The monitoring list relied on six criteria—new case rates, positivity rates, testing capacity, hospitalization numbers, and availability of intensive care unit beds and ventilators.
The new system, however, relies on two metrics: the daily rate of new cases per 100,000 residents, and the seven-day average rate of positive tests. Based on those numbers, counties are filtered into one of four tiers:
—counties with more than seven new cases per 100,000 residents and a positivity rate of more than 8 percent are in the purple (“widespread”) category;
—counties with four to seven new cases per 100,000 and a positivity rate between 5 percent and 8 percent are in the red (“substantial”) category;
—counties with one to 3.9 new cases per 100,000 and a positivity rate from 2 percent to 4.9 percent are in the orange (“moderate”) category;
—and counties with less than one new case per 100,000 and a positivity rate less than 2 percent are in the yellow (“minimal”) category.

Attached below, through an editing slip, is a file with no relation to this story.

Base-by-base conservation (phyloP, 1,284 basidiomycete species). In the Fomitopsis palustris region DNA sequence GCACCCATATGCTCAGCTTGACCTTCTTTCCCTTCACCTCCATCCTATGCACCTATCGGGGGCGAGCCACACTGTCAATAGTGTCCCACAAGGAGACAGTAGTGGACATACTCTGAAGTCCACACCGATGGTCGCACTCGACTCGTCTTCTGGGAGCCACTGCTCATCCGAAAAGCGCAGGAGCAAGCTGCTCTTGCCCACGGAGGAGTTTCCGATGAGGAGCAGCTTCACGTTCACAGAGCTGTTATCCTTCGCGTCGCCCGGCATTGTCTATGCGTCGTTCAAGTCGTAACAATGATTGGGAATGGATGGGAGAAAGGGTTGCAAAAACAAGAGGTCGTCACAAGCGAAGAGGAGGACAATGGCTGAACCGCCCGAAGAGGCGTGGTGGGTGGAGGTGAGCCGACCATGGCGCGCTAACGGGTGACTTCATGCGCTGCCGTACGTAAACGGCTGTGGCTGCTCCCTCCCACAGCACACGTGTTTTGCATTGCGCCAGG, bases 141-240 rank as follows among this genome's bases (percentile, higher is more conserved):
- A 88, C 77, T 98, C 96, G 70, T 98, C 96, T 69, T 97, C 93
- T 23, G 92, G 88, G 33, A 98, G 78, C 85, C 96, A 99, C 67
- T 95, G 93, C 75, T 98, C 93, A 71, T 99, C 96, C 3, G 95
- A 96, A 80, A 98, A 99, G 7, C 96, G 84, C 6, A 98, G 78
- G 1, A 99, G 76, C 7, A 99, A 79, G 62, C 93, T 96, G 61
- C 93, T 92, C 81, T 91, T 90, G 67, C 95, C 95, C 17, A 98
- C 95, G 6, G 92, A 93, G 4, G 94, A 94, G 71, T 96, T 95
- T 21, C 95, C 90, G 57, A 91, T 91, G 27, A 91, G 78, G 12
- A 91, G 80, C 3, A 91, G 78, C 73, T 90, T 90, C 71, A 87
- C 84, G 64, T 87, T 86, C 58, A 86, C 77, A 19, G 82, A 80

Of California’s 58 counties, 38 are now listed in the purple, or “widespread,” category, which Newsom equated to being on the previous monitoring list.
Although Orange County recently fell off the monitoring list, it was placed in the purple category because the new system only allows counties to move between tiers every 21 days, and counties must meet statistical criteria for at least 14 days before moving into a new category.
For Orange County, the change means a likely delay in the possible reopening of school campuses for in-person instruction.
Los Angeles and Riverside counties both fall into the purple category. San Diego County is in the less-restrictive red category.
As counties move down the list of risk categories, restrictions on business operations are slowly eased.
In conjunction with the switch, the state revised its website, covid19.ca.gov, on which people can enter their county and choose an economic sector. The website will then tell the user what category the county is in, and provide information about what businesses are open and what types of restrictions they must adhere to.